Materials and Methods

Sod PAS was a gift sample by Lupin Ltd., Pune, India. Following materials were used for the development of multiparticulate system: microcrystalline cellulose PH 101 (Ran Q Remedies Ltd., India), cross povidone NF (ISP Chemicals, India), HPMC E5 (Dow Chemicals, India), sodium metabisulphite (Milan Chemical Ltd., India), corn starch (Neshiel Chemical Ltd., India), Eudragit L 30D-55 (Rohm Pharma, India), simethicone emulsion USP (Dow Cornin., India). All the reagents and solvents used were of analytical grades.

Preparation of pellets

The core pellets contained 80% w/w Sodium para aminosalicylate, 14.4% w/w MCC RANQ PH101, 2.5% w/w cross povidone, 2% w/w corn starch, 1% w/w HPMC E5 and 0.1% w/w sodium metabisulphite. The dry ingredients were combined and mixed in twin-shell blender for 20 min and then transferred to planetary mixture where the aqueous binder solution prepared with HPMC E5, was slowly added. The wet mass was extruded with a Fauji Paudal granulator through a 1.2 mm screen. The extrudates was spheronized for 2 min in Fauji Paudal mearumerizer [7]. The pellets were dried at 40° for half an hour then drying was continued at 60° and then sized through 16-25 mesh screen. Processing parameters are given in Table 1.

Parameters Value
Spheronization speed 1100 rpm
Spheronization load 200 g
Spheronization time 2 minute
Amount of granulation liquid 65 ml
Screen used 1.2 mm
Drying temperature 40-60 º

Table 1: Process conditions and parameters used for optimized pellets

Parameters used Condition
Seal coat Eudragit coat Film coat
Heater temperature (°) 65 60 60
Inlet temperature (°) 55 50 50
Outlet temperature (°) 45 40 40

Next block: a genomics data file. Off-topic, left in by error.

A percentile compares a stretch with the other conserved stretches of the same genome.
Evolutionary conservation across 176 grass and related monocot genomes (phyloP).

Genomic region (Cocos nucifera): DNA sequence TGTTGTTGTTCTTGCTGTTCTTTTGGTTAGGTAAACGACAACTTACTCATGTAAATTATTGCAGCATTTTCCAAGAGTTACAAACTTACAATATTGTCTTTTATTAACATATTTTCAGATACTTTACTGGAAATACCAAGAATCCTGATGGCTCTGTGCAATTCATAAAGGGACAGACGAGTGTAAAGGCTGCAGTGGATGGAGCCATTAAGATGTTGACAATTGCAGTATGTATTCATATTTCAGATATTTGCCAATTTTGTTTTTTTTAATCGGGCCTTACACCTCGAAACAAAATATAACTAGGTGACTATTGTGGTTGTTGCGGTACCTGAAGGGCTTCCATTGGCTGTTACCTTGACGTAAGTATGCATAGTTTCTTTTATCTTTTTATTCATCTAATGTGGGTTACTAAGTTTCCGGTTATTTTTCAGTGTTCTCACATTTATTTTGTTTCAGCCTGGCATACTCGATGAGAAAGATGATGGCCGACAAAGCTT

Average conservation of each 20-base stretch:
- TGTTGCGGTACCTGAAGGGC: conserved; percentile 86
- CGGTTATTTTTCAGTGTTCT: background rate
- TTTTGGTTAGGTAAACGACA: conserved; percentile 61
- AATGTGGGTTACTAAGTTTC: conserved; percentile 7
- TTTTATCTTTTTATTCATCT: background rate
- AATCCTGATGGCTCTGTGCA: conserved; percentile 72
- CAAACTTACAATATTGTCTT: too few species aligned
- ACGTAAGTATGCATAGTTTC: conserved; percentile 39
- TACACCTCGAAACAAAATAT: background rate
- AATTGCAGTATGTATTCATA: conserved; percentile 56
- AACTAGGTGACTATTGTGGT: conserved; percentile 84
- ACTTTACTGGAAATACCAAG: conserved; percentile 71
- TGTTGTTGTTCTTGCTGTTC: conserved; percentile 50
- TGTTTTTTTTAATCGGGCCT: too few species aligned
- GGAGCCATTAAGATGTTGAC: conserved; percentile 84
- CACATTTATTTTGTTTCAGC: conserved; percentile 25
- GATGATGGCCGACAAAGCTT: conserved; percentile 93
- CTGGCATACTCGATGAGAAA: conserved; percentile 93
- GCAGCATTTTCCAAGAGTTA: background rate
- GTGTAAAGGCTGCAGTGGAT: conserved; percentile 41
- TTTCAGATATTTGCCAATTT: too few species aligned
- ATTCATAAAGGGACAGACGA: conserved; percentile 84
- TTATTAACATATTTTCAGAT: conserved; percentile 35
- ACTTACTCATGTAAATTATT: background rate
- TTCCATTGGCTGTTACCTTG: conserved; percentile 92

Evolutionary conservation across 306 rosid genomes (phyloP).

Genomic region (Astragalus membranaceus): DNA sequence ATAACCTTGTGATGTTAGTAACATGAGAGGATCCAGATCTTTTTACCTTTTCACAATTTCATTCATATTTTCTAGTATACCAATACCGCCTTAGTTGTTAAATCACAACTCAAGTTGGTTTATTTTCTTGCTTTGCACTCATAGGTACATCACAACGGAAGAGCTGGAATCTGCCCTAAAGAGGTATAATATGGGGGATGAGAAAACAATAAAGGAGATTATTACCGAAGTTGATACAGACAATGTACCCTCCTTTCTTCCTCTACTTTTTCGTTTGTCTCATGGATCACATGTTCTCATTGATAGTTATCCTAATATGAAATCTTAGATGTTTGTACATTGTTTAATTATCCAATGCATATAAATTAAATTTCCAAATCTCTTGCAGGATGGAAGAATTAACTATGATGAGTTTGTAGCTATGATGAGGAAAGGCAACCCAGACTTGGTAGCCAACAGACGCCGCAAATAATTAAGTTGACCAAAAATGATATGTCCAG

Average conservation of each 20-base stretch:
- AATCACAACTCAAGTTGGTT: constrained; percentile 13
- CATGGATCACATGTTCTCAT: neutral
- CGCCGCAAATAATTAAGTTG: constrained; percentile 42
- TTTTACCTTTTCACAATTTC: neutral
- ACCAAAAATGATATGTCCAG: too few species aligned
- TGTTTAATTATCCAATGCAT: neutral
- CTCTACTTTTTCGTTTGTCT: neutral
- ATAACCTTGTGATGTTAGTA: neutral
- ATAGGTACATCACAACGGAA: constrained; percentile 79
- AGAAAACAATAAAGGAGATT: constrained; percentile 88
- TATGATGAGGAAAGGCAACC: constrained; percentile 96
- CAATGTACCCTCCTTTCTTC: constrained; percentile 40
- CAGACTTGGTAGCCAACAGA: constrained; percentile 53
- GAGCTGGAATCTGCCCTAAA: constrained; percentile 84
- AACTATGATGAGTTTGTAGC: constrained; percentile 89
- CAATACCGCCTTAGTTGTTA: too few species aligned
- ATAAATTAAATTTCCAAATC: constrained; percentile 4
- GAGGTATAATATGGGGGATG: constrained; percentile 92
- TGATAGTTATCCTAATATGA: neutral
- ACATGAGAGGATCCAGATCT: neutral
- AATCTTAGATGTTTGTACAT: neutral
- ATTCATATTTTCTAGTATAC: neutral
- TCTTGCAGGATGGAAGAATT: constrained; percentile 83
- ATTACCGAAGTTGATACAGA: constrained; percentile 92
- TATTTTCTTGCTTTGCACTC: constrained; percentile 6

Product bed temperature (°) 37 30 30
Atomization pressure (kg/cm2) 1.2-1.5 1.2-1.5 1.2
Needle (kg/cm2) 2 2 2
Exhaust air velocity Ft3/min 42 42 42
Peristaltic pump (rpm) 6-10 4-8 6-12
Blower (HZ) 17-23 17-25 17-25

Table 2: Process conditions for coating of pellets

Ingredients Formulations
F1 % F2 % F3 % F4 %
Sod PAS 80 80 80 80
MCC RAN Q PH101 14.4 15.4 16.4 14.4
Cross povidone 2.5 2.5 2.5 2.5
Corn starch - - - 2.0
HPMC E5 3.0 2.0 1.0 1
Sodium metabisulphite 0.1 0.1 0.1 0.1

Table 3: Formulae for different pellets

Size distribution of uncoated pellets

Size of the pellets was determined by sieve shaker analysis. Sieves of different sizes including, # 30 (590), # 25 (710 µm), # 20 (840 µm), # 18 (1000 µm), # 16 (1190 µm) and # 14 (1410 µm) were placed on mechanical shaker. Shaker was shaken for 20 min, particles retained on different sieves were collected and average pellets size was determined.

Pellet friability

The friability of the uncoated pellets was determined by inserting 20 g sample of pellets inside a fluidized bed unit fitted with a Wurster insert. The pellets were fluidized for 15 min. at 30°. Pellets were then transferred from the fluidized bed and the residual powder was removed prior to recording the final weight. The percentage friability was calculated from the pellet weight before and after fluidization [8].

Angle of repose